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The history of coins goes back a very long way.
It is believed that the very first coins were made of bronze and were used by the Chinese around the year 800 BC to 1,000 BC.
Later, Asians started to use coins around 600 BC to 700 BC.
Early Americans didn’t use any type of coin for money. Instead they made their money from beaver skins, tobacco, and wampum. Coins began to circulate in the U.S. when foreign traders started coming regularly to trade. But it wasn’t long before Americans wanted their own coin money. Americans started making coins out of copper in the 18th century.
National coinage was produced in America and the first U.S. Mint building started their coining operations in Philadelphia in 1793.
History Of Coin Collecting
Well, most likely, since the first coins were ever made. However, the earliest person that we know of is The Roman Emperor Augustus who was Emperor from 63 BC to 14 AD.
In the middle ages and even in the early American history, only wealthy families could afford to collect coins — everyone else had to spend them on necessities such as food and clothing.
Check out these Fun Facts About U.S. Money!
My Personal Frame Of Reference As A Coin Collector
I started my journey of collecting coins during a relatively quiet time in the hobby of coin collecting. It was the early 1990s.
- The 50 State Quarters program was still years away.
- The coin market and coin prices were reeling from a then-recent collapse in the coin investment market.
- There had been no major change of designs among the circulating U.S. coins for years.
- In general, the hobby of coin collecting, while still popular, was relatively stagnant.
Coin collecting had definitely seen more prosperous times. Fortunately, there is one thing that caused people to start collecting coins again: the U.S. quarter!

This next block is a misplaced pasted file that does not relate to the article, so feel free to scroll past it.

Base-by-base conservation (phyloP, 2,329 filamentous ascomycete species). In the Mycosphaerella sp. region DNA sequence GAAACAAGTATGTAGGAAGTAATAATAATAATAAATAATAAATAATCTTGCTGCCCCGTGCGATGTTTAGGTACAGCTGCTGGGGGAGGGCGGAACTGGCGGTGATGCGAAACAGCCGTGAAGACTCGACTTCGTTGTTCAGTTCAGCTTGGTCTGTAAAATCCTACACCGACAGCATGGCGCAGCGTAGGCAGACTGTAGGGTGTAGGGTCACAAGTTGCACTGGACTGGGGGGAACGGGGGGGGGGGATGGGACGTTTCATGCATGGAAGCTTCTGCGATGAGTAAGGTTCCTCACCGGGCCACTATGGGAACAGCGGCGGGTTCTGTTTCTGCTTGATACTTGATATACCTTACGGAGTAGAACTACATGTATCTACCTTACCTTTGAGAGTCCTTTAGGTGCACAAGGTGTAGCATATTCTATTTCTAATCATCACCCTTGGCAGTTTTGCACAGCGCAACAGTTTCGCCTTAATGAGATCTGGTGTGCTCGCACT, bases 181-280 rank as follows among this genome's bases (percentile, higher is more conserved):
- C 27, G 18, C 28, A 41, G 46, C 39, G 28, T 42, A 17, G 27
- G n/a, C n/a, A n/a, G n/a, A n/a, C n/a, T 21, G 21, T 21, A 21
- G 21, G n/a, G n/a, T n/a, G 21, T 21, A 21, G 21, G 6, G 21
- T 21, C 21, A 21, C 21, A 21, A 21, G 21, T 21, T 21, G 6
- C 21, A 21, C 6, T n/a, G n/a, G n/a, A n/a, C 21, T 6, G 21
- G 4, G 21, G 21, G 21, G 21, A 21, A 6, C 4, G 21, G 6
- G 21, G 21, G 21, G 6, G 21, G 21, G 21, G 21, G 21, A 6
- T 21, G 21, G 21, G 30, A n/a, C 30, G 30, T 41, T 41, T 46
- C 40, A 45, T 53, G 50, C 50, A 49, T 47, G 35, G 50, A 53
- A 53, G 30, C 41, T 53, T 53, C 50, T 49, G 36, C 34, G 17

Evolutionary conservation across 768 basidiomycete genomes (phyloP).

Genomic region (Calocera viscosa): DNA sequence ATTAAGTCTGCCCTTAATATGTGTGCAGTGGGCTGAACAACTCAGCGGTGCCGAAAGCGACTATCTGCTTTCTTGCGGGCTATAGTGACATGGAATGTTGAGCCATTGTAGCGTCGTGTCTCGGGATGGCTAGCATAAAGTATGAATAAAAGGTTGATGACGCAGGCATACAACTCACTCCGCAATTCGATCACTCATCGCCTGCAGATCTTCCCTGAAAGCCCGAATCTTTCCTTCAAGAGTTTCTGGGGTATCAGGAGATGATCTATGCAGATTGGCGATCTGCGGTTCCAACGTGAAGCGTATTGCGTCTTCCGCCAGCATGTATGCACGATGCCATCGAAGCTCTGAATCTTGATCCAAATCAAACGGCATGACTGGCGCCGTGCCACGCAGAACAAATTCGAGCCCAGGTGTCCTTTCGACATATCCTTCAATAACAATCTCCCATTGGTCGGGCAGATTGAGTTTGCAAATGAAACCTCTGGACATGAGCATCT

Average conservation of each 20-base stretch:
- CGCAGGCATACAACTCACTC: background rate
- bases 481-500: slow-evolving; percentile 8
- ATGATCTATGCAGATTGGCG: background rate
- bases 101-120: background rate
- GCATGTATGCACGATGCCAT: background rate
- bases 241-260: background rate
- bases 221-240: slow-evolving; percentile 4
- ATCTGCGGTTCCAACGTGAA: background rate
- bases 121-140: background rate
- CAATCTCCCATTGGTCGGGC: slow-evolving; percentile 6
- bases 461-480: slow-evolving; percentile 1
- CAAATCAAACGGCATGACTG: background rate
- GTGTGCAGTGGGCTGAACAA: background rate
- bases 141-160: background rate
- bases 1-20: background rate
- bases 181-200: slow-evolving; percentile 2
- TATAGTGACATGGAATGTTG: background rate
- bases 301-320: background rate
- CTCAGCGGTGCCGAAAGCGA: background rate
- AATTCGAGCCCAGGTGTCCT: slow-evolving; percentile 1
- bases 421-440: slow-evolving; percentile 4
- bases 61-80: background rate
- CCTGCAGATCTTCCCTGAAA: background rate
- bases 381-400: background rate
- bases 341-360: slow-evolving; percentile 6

Let’s take a look at coin collecting through the years and how the U.S. quarter has revived the hobby!…
The Golden Era Of Coin Collecting
The middle-20th century is seen by many in the hobby as coin collecting’s Golden Era.
The 1950s and 1960s, in particular, are hailed as having been a wonderful time to be a coin collector. That was when people could collect a variety of old (even scarce) coins in circulation.
That’s right, you could put together a collection of obsolete and scarce coins — all for the mere expense of face value:
- You wanted a Mercury dime? You could find one in your change!
- An Indian Head penny? A bit of searching would find you one.
- Buffalo nickels were still plentiful as well.
- You could go to your bank and ask for silver dollars (real silver dollars… for face value!)
- Coins like Barber dimes, quarters, and half dollars appeared every now and then in circulation.
- Standing Liberty quarters and Walking Liberty half dollars still found their way into the pockets and purses of Americans.
Coin Collecting Came To A Halt
As the 1960s moved on and silver coins were no longer produced, collectors and hoarders snatched up most of the silver and obsolete coins that remained in circulation.
The number of coin collectors that dominated the hobby seemed to be stagnant — if not dwindling.
Periods of investment interest would spark people to start collecting coins again, but then the silver and gold boom of the late 1970s went bust in 1980.